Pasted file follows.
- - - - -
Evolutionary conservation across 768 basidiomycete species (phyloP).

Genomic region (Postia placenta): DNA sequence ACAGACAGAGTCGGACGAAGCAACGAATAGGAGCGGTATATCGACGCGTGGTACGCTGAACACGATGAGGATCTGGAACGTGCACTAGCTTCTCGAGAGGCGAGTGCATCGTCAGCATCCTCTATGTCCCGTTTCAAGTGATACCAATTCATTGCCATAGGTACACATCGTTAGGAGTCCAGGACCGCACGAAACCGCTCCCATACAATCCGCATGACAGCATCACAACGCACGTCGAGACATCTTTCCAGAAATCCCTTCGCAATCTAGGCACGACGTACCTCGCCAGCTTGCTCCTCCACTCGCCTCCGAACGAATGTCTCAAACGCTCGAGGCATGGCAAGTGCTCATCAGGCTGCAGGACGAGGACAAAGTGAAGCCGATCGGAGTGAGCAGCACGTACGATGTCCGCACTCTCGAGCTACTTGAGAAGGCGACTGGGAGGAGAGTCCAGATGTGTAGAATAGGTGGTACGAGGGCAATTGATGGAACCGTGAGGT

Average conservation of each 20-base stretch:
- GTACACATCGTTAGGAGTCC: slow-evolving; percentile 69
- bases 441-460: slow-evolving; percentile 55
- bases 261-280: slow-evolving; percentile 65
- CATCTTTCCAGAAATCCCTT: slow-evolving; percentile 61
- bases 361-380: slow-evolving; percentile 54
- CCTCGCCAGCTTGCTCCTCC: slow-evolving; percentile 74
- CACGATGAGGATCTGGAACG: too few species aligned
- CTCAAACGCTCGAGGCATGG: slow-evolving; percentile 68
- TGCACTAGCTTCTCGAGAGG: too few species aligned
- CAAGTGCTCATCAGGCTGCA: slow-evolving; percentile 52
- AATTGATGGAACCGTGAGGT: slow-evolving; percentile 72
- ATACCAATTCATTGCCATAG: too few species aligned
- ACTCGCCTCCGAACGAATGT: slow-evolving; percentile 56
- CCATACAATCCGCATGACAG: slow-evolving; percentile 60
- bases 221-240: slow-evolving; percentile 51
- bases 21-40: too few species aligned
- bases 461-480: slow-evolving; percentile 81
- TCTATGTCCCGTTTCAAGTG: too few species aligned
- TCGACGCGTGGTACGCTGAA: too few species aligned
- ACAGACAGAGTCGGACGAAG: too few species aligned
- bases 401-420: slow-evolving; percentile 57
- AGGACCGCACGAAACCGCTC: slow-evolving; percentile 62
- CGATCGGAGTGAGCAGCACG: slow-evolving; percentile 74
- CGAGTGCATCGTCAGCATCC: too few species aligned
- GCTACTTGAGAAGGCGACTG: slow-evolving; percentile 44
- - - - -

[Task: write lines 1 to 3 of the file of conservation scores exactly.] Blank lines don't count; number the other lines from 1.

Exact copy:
Evolutionary conservation across 768 basidiomycete species (phyloP).

Genomic region (Postia placenta): DNA sequence ACAGACAGAGTCGGACGAAGCAACGAATAGGAGCGGTATATCGACGCGTGGTACGCTGAACACGATGAGGATCTGGAACGTGCACTAGCTTCTCGAGAGGCGAGTGCATCGTCAGCATCCTCTATGTCCCGTTTCAAGTGATACCAATTCATTGCCATAGGTACACATCGTTAGGAGTCCAGGACCGCACGAAACCGCTCCCATACAATCCGCATGACAGCATCACAACGCACGTCGAGACATCTTTCCAGAAATCCCTTCGCAATCTAGGCACGACGTACCTCGCCAGCTTGCTCCTCCACTCGCCTCCGAACGAATGTCTCAAACGCTCGAGGCATGGCAAGTGCTCATCAGGCTGCAGGACGAGGACAAAGTGAAGCCGATCGGAGTGAGCAGCACGTACGATGTCCGCACTCTCGAGCTACTTGAGAAGGCGACTGGGAGGAGAGTCCAGATGTGTAGAATAGGTGGTACGAGGGCAATTGATGGAACCGTGAGGT

Average conservation of each 20-base stretch: